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Noted This Week

June 17–23

JUUL Labs must stop selling and distributing all its electronic cigarette (e-cigarette) devices and pods, which are filled with nicotine-containing liquid that is vaporized and inhaled by users, and products currently on the market must be removed from store shelves, the FDA ordered. The agency said that the company’s applications to sell the products "lacked sufficient evidence…that marketing of the products would be appropriate for the protection of the public health." The FDA has said that e-cigarette use has dramatic increased among youth, but the company, which plans to appeal the decision, has advertised its e-cigarettes as a tool to help current smokers quit using traditional combustible cigarettes.

Novartis announced that the FDA granted accelerated approval to the combination of dabrafenib (Tafinlar) and trametinib (Mekinist) to treat BRAFV600E-mutant tumors—namely in patients age 6 and older with inoperable or metastatic solid tumors whose disease has progressed following other treatment and who have no satisfactory alternative treatment options. The combination is not indicated for patients with colorectal cancer; dabrafenib is not indicated for patients with wild-type BRAF solid tumors. The decision was based on findings from multiple cohort trials that involved 131 adults and 36 children with 24 types of cancer; the overall response rates (ORR) were 41% and 25%, respectively.

Novartis also reported that the European Commission approved capmatinib (Tabrecta) to treat adults with advanced non–small cell lung cancer (NSCLC) harboring alterations leading to MET exon 14 skipping mutations who require systemic therapy following treatment with immunotherapy and/or platinum-based chemotherapy. The approval was based on results of the phase II GEOMETRY mono-1 trial, which demonstrated an ORR of 51.6% in 31 patients who had already received at least two therapies; among 100 patients who had already received at least one systemic therapy, the ORR was 44%. The most common treatment-related adverse events were peripheral edema, nausea, vomiting, and increased blood creatinine.

A report from researchers at the American Cancer Society in collaboration with the NCI found more than 18 million Americans who have had cancer were alive in the United States as of January 1, with 12 million (67%) age 65 or older and more than half (53%) diagnosed within the last decade (CA Cancer J Clin 2022 Jun 23 [Epub ahead of print]). They noted that the increased survival was mainly due to a growing and aging population as well as advances in early detection and treatment. However, the researchers said that their data indicate substantial racial disparities in treatment—for example, Black patients are much less likely to have surgery for NSCLC than whites: 49% versus 55%, respectively, for stage I and II disease and 16% versus 22% for stage III.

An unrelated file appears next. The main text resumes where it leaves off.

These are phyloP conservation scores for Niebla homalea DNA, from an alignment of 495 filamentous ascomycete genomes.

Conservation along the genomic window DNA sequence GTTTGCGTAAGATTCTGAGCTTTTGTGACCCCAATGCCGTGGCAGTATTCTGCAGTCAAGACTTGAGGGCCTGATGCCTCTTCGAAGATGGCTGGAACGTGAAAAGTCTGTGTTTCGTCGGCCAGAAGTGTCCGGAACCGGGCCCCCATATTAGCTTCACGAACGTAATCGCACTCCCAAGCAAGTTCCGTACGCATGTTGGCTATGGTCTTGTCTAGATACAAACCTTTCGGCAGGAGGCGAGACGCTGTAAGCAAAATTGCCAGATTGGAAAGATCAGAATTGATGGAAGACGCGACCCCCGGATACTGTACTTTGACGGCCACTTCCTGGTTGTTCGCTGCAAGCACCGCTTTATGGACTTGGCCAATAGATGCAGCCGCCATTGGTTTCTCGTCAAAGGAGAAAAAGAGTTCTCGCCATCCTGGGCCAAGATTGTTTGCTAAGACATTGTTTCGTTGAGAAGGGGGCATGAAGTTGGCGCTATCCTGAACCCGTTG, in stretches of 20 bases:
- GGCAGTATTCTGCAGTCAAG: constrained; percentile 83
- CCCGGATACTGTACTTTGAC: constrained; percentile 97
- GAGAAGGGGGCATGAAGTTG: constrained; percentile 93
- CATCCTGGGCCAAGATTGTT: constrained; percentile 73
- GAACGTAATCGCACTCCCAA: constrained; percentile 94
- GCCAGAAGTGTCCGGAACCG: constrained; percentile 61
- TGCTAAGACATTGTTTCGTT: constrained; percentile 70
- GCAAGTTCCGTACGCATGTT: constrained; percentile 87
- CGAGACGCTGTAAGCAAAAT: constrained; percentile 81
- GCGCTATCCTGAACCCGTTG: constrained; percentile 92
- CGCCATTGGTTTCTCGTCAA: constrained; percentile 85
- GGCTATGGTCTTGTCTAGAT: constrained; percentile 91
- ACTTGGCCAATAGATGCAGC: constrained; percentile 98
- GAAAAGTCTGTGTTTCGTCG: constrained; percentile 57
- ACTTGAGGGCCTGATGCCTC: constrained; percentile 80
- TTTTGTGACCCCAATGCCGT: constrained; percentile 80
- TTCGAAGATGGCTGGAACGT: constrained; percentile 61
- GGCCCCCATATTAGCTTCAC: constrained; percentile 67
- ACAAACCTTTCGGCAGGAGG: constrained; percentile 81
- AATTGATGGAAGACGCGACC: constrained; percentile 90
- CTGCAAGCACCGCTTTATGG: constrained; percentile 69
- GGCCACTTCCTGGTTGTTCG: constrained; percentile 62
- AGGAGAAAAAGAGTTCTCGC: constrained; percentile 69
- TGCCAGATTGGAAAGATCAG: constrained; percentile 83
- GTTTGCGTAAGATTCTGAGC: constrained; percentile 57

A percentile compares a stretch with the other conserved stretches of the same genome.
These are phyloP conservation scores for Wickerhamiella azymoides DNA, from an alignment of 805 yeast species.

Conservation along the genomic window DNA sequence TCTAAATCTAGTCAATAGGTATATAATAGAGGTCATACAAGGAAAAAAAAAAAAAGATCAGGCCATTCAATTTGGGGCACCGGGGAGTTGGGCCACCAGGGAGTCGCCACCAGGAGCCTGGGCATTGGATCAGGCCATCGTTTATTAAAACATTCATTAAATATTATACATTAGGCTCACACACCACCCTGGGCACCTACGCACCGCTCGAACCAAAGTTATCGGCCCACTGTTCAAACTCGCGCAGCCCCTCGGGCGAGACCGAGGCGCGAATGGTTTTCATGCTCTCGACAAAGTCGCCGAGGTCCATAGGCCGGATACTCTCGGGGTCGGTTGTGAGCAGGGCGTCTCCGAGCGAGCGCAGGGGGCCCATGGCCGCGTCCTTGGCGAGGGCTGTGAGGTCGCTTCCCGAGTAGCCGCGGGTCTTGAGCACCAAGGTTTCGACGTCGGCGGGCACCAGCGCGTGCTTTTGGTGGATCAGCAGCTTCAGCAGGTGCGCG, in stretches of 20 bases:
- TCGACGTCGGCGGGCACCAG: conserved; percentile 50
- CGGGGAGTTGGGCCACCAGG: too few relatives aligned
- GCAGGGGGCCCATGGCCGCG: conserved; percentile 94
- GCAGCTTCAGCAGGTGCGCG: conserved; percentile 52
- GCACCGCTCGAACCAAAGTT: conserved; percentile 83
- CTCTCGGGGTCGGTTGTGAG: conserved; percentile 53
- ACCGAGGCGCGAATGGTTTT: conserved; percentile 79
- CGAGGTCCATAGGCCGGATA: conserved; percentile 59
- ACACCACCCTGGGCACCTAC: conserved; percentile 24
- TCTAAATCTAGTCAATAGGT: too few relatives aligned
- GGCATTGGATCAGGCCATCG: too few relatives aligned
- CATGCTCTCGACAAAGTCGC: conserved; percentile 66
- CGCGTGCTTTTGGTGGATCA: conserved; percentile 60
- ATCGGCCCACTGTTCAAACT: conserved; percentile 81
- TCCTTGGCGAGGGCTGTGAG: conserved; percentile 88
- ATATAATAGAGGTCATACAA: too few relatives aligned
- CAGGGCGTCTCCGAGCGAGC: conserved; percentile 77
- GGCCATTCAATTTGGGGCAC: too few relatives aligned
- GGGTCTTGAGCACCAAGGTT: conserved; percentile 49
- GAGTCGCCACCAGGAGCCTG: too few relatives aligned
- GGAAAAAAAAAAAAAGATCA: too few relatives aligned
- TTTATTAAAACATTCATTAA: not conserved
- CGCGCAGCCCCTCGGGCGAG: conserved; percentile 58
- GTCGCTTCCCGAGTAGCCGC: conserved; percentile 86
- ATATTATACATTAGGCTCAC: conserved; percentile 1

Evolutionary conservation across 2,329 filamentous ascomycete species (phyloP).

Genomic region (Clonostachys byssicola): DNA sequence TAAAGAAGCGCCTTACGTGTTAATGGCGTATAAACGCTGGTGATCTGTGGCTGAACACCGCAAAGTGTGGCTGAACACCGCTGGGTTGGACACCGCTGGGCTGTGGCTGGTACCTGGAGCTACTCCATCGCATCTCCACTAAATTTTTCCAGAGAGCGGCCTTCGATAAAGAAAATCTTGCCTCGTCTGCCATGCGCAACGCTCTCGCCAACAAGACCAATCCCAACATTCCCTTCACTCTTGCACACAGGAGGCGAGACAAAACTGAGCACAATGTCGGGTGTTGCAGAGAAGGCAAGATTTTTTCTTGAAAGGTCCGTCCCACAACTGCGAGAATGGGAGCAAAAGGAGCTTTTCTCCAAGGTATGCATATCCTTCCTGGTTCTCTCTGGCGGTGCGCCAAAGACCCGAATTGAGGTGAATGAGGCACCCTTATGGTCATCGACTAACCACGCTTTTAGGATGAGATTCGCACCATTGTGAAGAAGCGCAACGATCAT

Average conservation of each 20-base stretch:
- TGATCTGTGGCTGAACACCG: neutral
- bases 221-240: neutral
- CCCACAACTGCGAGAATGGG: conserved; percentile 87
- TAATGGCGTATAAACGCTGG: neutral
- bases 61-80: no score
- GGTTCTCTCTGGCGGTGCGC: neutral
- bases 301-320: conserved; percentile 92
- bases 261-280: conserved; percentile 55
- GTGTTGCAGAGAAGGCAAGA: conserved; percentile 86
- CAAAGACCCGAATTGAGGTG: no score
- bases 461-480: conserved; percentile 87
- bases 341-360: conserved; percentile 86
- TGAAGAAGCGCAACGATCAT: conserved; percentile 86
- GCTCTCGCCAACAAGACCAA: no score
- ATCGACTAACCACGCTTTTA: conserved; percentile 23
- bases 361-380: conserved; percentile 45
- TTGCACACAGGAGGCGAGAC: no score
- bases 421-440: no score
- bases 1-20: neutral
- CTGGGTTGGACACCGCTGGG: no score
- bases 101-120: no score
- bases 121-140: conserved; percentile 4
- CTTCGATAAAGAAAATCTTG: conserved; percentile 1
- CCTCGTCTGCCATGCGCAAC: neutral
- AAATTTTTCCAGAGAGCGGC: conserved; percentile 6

Japanese researchers reported that mRNA vaccines against SARS-CoV-2 are safe and effective in patients being treated for lung cancer with immune checkpoint inhibitors (ICI), such as anti–PD-1, anti–PD-L1, and anti-CTLA4 antibodies (J Thorac Oncol 2022 Jun 22 [Epub ahead of print]). They enrolled 126 patients a in trial to learn whether the incidence of immune-related adverse events (irAE) in these patients was less than 35%, a standard set by earlier studies. They found that 26 patients (20.6%) and seven patients (5.6%) developed new irAEs of any grade pre-and post-vaccination, respectively, but their antibody levels were significantly lower compared with control subjects who did not receive anticancer or ICI therapies.

Susan G. Komen for the Cure awarded $21.7 million to fund 48 research projects at 26 academic medical centers in the United States. Of that amount, 79% supports research on the most aggressive breast cancers, metastasis, and recurrence; 33% supports clinical trials; and 20% supports research on eliminating disparities in breast cancer diagnosis and treatment. The organization says it now supports more than 152 active research projects thanks to more than $115 million in funding.

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